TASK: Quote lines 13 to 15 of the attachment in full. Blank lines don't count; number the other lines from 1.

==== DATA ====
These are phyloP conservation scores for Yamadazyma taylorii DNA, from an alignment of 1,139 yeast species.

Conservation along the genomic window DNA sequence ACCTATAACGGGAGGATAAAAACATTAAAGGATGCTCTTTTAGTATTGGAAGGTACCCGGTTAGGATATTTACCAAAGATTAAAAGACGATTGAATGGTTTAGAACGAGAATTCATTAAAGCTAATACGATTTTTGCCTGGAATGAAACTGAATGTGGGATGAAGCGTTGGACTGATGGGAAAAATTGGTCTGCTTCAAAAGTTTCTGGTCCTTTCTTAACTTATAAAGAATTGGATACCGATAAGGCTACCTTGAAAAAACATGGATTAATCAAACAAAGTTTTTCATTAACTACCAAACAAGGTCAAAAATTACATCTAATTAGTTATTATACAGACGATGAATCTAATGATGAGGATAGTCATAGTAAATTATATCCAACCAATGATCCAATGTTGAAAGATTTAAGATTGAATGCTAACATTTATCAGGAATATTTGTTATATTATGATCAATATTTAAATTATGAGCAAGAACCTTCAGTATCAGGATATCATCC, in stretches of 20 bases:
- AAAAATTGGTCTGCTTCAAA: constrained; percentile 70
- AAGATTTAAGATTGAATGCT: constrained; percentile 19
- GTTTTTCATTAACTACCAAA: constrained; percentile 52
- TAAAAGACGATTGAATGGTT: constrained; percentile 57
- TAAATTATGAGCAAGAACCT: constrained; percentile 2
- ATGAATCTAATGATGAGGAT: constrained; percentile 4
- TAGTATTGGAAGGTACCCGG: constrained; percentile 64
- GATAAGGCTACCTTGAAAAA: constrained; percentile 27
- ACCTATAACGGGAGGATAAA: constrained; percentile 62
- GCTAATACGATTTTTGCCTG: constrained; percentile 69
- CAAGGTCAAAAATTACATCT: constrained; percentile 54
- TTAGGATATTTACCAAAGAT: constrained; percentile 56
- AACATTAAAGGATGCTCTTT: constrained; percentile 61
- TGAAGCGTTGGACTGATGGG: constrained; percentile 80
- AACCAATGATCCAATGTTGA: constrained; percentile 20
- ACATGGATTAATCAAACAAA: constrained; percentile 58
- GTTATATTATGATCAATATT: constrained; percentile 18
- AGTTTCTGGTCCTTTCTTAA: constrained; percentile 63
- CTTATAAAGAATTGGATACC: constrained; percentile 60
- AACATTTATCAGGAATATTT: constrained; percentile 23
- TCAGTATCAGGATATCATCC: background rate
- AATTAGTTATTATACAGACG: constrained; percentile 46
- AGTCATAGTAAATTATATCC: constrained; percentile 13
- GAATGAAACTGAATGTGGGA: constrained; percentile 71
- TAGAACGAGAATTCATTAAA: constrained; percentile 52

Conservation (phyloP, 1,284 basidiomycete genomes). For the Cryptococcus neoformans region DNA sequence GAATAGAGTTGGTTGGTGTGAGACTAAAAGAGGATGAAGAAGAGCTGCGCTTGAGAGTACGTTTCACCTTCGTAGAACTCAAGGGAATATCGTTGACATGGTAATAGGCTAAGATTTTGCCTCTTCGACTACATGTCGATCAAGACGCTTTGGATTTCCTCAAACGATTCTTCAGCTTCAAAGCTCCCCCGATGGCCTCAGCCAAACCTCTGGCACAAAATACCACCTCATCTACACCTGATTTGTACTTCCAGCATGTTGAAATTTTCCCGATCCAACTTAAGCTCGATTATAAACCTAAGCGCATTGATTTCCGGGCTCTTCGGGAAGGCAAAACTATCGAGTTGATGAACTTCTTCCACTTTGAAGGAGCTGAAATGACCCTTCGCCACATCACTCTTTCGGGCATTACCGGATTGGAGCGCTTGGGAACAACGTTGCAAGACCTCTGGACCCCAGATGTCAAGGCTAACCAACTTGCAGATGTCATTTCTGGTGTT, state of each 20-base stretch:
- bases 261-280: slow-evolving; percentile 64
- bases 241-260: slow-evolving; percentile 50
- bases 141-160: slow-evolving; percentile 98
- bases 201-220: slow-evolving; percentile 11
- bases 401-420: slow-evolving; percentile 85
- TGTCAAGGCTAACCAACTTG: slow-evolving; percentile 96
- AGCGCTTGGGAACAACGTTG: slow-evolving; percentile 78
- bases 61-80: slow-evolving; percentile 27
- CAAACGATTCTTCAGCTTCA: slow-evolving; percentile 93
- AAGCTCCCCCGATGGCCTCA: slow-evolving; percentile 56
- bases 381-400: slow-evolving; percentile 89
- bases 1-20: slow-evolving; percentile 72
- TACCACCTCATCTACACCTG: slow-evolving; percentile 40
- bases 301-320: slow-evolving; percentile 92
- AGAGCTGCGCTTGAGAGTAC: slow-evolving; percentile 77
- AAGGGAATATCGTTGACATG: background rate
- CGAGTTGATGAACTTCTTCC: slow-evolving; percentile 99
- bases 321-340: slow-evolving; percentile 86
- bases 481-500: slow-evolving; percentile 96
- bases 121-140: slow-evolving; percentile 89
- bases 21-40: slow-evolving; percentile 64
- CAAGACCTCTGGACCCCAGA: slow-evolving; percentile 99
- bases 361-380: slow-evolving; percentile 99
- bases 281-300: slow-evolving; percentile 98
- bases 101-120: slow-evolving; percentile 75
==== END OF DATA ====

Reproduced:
- CAAGGTCAAAAATTACATCT: constrained; percentile 54
- TTAGGATATTTACCAAAGAT: constrained; percentile 56
- AACATTAAAGGATGCTCTTT: constrained; percentile 61